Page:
Sixty-four migrants are presumed dead after the rubber dinghy they were traveling in sank off the coast of Libya over the weekend, humanitarian groups said on Monday.
Flavio Di Giacomo, an International Organization for Migration spokesman, said on Twitter that there were 150 migrants on the vessel when it went down on Saturday, citing survivor testimony. He added that 86 people were plucked from the waters by the Italian Coast Guard. Di Giacomo said eight bodies were recovered and the remaining 56 are still missing and presumed dead.
This is the first reported Mediterranean shipwreck to claim migrants' lives in 2018, according to CNN research.
In a statement released on Monday, the Italian coast guard confirmed it had rescued 86 migrants off the Libyan coast but did not go into detail on how many people were still missing. Italian authorities had said Sunday that a boat was spotted the day before by a patrol plane operating as part of a European anti-smuggling operation.
The humanitarian organization Medecins Sans Frontieres (MSF) said eight members of a family of 11 are among the presumed dead, along with the mother of a 3-year-old child who survived. MSF is assisting the survivors in the Italian port of Catania, according to a tweet on Monday.
With 3,116 deaths in 2017, the Mediterranean remained the deadliest migrant route in the world last year, despite a sharp fall in attempted crossings, according to the IOM. Of those, 2,832 migrants died on the central Mediterranean route.
Each year, tens of thousands of people pour across Libya's borders, seeking to be smuggled onwards to European shores.
It has become a hotbed for human traffickers, whose network of smuggling operations have gone widely unchecked because of Libya's lack of effective central governance.
It is not uncommon for less-than-seaworthy boats to be crammed with desperate migrants fleeing conflict and economic hardship and hoping to start a new life in Europe.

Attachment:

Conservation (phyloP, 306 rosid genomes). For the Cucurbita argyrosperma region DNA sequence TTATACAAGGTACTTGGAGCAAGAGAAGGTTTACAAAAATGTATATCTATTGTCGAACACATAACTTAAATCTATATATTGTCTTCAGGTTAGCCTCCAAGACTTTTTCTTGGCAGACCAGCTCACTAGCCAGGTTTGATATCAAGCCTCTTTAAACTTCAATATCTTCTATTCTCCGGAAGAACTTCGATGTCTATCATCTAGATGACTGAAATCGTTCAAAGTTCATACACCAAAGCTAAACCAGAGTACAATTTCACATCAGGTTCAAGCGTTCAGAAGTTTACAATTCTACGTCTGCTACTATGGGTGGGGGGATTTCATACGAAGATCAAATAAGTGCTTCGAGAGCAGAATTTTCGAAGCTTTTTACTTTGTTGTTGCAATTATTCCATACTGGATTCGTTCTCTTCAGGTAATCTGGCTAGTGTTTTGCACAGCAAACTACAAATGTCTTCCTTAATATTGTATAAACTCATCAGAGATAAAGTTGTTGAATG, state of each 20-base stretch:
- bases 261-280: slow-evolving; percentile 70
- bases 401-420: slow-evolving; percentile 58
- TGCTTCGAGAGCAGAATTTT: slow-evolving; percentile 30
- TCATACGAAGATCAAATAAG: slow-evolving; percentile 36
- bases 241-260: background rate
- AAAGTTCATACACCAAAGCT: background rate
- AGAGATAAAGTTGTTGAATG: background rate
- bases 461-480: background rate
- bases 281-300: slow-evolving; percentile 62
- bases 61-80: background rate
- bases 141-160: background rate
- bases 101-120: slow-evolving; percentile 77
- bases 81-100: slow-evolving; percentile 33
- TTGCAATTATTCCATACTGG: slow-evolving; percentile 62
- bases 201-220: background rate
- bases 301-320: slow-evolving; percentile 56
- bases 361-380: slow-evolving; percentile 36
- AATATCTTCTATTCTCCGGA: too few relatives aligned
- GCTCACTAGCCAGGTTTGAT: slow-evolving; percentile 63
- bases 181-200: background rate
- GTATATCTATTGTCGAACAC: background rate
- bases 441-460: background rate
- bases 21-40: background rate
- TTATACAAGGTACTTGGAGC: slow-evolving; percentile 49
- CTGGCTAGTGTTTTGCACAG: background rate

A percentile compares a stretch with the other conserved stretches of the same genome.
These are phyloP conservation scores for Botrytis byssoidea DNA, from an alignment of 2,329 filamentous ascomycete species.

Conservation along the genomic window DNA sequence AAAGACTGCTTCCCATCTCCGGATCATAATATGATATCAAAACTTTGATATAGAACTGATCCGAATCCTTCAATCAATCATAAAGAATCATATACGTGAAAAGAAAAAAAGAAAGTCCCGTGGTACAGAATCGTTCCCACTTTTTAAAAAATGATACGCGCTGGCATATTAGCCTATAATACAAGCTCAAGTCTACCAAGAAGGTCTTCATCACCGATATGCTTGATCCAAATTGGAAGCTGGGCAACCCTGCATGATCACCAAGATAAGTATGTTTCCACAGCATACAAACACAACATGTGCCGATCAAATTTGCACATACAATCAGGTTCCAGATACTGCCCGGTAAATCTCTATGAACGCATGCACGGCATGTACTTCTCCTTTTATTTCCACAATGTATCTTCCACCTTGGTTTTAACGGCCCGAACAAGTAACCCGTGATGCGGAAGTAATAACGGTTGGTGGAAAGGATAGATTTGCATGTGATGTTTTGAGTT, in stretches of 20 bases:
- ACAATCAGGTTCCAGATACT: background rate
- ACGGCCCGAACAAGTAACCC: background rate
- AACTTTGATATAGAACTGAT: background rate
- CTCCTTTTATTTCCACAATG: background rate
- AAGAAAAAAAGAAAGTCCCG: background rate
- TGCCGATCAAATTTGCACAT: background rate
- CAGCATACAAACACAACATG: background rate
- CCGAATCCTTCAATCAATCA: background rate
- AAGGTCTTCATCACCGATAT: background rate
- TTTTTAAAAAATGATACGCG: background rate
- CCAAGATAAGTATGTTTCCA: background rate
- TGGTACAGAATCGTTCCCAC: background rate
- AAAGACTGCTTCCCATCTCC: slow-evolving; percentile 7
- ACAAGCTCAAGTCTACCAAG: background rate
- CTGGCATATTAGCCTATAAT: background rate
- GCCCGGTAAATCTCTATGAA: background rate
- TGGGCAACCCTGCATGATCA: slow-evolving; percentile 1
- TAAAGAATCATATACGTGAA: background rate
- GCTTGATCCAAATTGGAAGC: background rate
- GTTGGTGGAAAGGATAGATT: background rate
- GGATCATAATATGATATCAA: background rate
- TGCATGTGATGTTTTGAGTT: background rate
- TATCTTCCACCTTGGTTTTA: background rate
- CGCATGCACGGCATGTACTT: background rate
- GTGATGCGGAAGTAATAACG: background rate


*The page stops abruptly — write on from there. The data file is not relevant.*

The Libyan coast guard has undertaken a clampdown on illegal sea crossings in recent months, resulting in fewer boats heading out onto open water but leaving smugglers with a surplus of people, some of whom have been sold into forced labor via underground auctions across the country.
Exclusive footage of a slave auction filmed by CNN last October sparked protests and international condemnation.
In November, the United Nations urged Libya to "take urgent action" to end the practice exposed by CNN's reporting.
A panel of UN experts including Urmila Bhoola, special rapporteur on contemporary slavery, and Felipe Gonzalez Morales, special rapporteur on the human rights of migrants, said it was "extremely disturbed" by the images.
"It is now clear that slavery is an outrageous reality in Libya. The auctions are reminiscent of one of the darkest chapters in human history, when millions of Africans were uprooted, enslaved, trafficked and auctioned to the highest bidder," the panel said.
"The government and the international community, particularly the EU, which is the destination of most of the migrants, must take immediate and decisive action to ensure that this crime does not continue. They must also urgently prioritize the release of all those people who have been enslaved. Enslavement is most often an extreme form of racial discrimination."
The Libyan government established a committee to investigate the slave auctions in November but said more support was needed from the global community to tackle the issue.
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